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Defective mitochondrial DNA homeostasis in the substantia nigra in Parkinson disease

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ABSTRACT

Increased somatic mitochondrial DNA (mtDNA) mutagenesis causes premature aging in mice, and mtDNA damage accumulates in the human brain with aging and neurodegenerative disorders such as Parkinson disease (PD). Here, we study the complete spectrum of mtDNA changes, including deletions, copy-number variation and point mutations, in single neurons from the dopaminergic substantia nigra and other brain areas of individuals with Parkinson disease and neurologically healthy controls. We show that in dopaminergic substantia nigra neurons of healthy individuals, mtDNA copy number increases with age, maintaining the pool of wild-type mtDNA population in spite of accumulating deletions. This upregulation fails to occur in individuals with Parkinson disease, however, resulting in depletion of the wild-type mtDNA population. By contrast, neuronal mtDNA point mutational load is not increased in Parkinson disease. Our findings suggest that dysregulation of mtDNA homeostasis is a key process in the pathogenesis of neuronal loss in Parkinson disease.

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Age-dependent mtDNA changes in three neuronal populations from neurologically healthy controls.Single neurons from three brain areas of neurologically healthy controls (n=21) were analysed for mtDNA copy number and deletion level.(a–c) Single dopaminergic neurons of the pars compacta of the substantia nigra (n=147). (d–f) Pyramidal neurons of the frontal cortex (n=193). (g–i) Purkinje cells of the cerebellum (n=148). All three areas were analysed from all subjects (n=21). (a) In the substantia nigra, the fraction (%) of mtDNA harbouring major arc deletions increases significantly with age (n=147, P=1 × 10−6; Pearson correlation). This is accompanied by a concomitant increase of mtDNA copy number (b), which correlates strongly with the levels of mtDNA deletion in each neuron (n=147, P=2 × 10−6; Pearson correlation) (c). Frontal neurons show no increase in mtDNA deletion levels (n=193, r=−0.20, P=0.06; Pearson correlation) (d) or copy number (n=193, r=0.11, P=0.14; Pearson correlation) (e) with age and no correlation between mtDNA copy number and levels of mtDNA deletion (n=193, r=−0.12, P=0.09; Pearson correlation) (f). Similarly, Purkinje cells of the cerebellum show no increase in mtDNA deletion levels (n=148, r=−0.10, P=0.21; Pearson correlation) (g) or copy number (n=148, r=0.12, P=0.16; Pearson correlation) (h) with age and mtDNA copy number does not correlate with the levels of mtDNA deletion (n=148, r=−0.09, P=0.28; Pearson correlation) (i). Each dot represents data from a single neuron. Statistics are derived from Pearson correlation and linear regression analyses.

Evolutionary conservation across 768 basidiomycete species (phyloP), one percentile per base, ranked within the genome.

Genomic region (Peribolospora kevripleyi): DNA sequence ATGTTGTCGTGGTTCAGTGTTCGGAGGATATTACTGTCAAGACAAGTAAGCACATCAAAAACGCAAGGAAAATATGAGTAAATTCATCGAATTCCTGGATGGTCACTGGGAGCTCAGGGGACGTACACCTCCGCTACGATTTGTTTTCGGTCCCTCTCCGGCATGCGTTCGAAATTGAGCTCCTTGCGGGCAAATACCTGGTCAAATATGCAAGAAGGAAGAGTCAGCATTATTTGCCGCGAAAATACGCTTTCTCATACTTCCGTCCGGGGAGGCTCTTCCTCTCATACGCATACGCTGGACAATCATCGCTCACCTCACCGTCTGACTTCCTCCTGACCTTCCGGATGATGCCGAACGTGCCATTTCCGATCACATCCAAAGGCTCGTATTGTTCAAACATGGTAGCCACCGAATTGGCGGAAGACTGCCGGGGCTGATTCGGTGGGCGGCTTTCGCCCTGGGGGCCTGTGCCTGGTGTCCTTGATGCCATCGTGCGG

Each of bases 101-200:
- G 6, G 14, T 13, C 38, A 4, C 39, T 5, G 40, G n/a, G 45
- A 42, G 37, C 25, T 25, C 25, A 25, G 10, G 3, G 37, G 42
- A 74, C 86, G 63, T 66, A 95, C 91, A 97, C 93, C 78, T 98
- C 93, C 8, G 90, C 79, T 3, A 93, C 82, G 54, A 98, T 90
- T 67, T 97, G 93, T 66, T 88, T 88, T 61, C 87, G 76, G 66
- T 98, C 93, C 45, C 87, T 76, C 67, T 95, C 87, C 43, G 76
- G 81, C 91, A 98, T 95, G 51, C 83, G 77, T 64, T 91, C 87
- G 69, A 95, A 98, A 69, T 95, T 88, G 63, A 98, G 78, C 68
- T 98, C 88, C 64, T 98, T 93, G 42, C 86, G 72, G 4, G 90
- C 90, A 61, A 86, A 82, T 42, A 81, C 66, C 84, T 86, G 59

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f2: Age-dependent mtDNA changes in three neuronal populations from neurologically healthy controls.Single neurons from three brain areas of neurologically healthy controls (n=21) were analysed for mtDNA copy number and deletion level.(a–c) Single dopaminergic neurons of the pars compacta of the substantia nigra (n=147). (d–f) Pyramidal neurons of the frontal cortex (n=193). (g–i) Purkinje cells of the cerebellum (n=148). All three areas were analysed from all subjects (n=21). (a) In the substantia nigra, the fraction (%) of mtDNA harbouring major arc deletions increases significantly with age (n=147, P=1 × 10−6; Pearson correlation). This is accompanied by a concomitant increase of mtDNA copy number (b), which correlates strongly with the levels of mtDNA deletion in each neuron (n=147, P=2 × 10−6; Pearson correlation) (c). Frontal neurons show no increase in mtDNA deletion levels (n=193, r=−0.20, P=0.06; Pearson correlation) (d) or copy number (n=193, r=0.11, P=0.14; Pearson correlation) (e) with age and no correlation between mtDNA copy number and levels of mtDNA deletion (n=193, r=−0.12, P=0.09; Pearson correlation) (f). Similarly, Purkinje cells of the cerebellum show no increase in mtDNA deletion levels (n=148, r=−0.10, P=0.21; Pearson correlation) (g) or copy number (n=148, r=0.12, P=0.16; Pearson correlation) (h) with age and mtDNA copy number does not correlate with the levels of mtDNA deletion (n=148, r=−0.09, P=0.28; Pearson correlation) (i). Each dot represents data from a single neuron. Statistics are derived from Pearson correlation and linear regression analyses.

Mentions: First we characterized age-dependent mtDNA changes in different neuronal populations from 21 controls aged 11–87 years (Supplementary Table 1). We studied single dopaminergic neurons from the ventrolateral tier (area A9) of the substantia nigra pars compacta, pyramidal neurons from the frontal cortex and Purkinje cells of the cerebellar cortex (Fig. 1). The proportion of mtDNA molecules harbouring major arc deletions showed a significant positive correlation with age in nigral neurons (r=0.39, P=1 × 10−6; Fig. 2a), which is in line with previous reports45. Total mtDNA copy number also increased with age (r=0.29, P=4 × 10−4; Fig. 2b) and, strikingly, showed a significant positive correlation with the level of deletion in each neuron (r=0.40, P=2 × 10−6; Fig. 2c). Due to this concomitant copy number increase, absolute levels of wild-type (non-deleted) mtDNA did not decrease over time (r=0.03, P=0.3) in spite of progressively increasing proportion of deletion. Whereas both deletion and age appeared to correlate with mtDNA copy number, using a multiple linear regression model, we found that only deletion was a statistically significant predictor of copy number (model: r=0.40, R2=0.18, P=6.3 × 10−7; deletion: β=0.34, P=6 × 10−5; age: β=0.16, P=0.06).